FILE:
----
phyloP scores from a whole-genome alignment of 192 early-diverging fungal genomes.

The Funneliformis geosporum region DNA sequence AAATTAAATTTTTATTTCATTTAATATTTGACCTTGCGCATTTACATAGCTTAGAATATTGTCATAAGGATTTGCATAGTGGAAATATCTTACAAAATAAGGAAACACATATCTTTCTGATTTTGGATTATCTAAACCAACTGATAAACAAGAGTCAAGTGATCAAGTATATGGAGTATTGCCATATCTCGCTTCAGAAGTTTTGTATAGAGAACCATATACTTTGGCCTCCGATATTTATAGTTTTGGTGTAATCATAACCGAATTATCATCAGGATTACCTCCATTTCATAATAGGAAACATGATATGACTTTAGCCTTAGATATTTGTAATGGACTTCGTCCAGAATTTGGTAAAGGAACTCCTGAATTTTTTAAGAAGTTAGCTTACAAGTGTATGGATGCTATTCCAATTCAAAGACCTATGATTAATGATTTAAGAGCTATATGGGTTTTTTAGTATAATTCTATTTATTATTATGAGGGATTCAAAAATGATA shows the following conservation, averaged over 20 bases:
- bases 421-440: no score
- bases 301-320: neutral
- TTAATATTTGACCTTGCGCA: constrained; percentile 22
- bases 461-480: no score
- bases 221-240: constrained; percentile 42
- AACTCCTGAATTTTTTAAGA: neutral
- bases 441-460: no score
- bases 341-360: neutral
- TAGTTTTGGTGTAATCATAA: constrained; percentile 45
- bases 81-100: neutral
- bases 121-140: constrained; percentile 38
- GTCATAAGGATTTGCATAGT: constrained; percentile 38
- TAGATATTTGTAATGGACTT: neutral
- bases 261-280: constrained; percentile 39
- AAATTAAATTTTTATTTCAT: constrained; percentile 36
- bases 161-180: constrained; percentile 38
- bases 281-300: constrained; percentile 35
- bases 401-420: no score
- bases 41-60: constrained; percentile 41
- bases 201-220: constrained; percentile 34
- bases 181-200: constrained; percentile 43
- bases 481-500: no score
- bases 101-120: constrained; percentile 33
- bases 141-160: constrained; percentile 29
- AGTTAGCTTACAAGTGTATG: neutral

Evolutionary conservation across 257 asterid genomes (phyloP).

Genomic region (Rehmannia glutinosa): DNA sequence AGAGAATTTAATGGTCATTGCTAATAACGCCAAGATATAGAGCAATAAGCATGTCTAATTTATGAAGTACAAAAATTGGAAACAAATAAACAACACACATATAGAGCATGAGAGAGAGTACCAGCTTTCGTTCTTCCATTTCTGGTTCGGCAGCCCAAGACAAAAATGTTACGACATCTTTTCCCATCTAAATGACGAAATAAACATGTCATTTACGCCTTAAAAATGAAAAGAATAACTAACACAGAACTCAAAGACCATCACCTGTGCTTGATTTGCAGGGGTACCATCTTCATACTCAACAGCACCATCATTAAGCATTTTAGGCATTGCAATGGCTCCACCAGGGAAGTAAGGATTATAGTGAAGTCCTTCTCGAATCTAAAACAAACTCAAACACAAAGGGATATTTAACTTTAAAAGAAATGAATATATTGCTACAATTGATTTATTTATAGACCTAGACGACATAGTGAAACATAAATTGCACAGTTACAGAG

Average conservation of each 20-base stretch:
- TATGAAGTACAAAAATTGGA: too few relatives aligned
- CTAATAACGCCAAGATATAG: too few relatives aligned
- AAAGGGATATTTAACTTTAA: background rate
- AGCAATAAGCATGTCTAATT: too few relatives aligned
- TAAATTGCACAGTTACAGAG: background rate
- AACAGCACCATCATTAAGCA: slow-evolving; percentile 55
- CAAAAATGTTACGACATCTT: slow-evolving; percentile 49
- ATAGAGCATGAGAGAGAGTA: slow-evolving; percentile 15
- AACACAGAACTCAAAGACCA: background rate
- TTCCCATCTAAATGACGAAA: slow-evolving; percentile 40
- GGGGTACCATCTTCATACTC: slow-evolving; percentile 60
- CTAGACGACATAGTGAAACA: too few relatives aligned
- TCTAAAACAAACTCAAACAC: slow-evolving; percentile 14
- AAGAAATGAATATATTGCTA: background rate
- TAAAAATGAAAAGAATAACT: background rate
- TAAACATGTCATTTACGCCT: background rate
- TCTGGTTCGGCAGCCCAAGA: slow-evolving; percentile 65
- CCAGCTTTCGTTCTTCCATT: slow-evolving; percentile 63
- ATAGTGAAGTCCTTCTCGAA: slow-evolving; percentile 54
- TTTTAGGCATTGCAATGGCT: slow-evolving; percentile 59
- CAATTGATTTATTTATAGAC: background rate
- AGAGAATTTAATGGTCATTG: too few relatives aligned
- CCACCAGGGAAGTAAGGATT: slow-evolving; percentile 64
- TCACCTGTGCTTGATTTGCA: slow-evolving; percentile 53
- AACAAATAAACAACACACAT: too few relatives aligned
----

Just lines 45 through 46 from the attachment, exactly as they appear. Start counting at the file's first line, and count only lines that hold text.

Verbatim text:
- TAAAAATGAAAAGAATAACT: background rate
- TAAACATGTCATTTACGCCT: background rate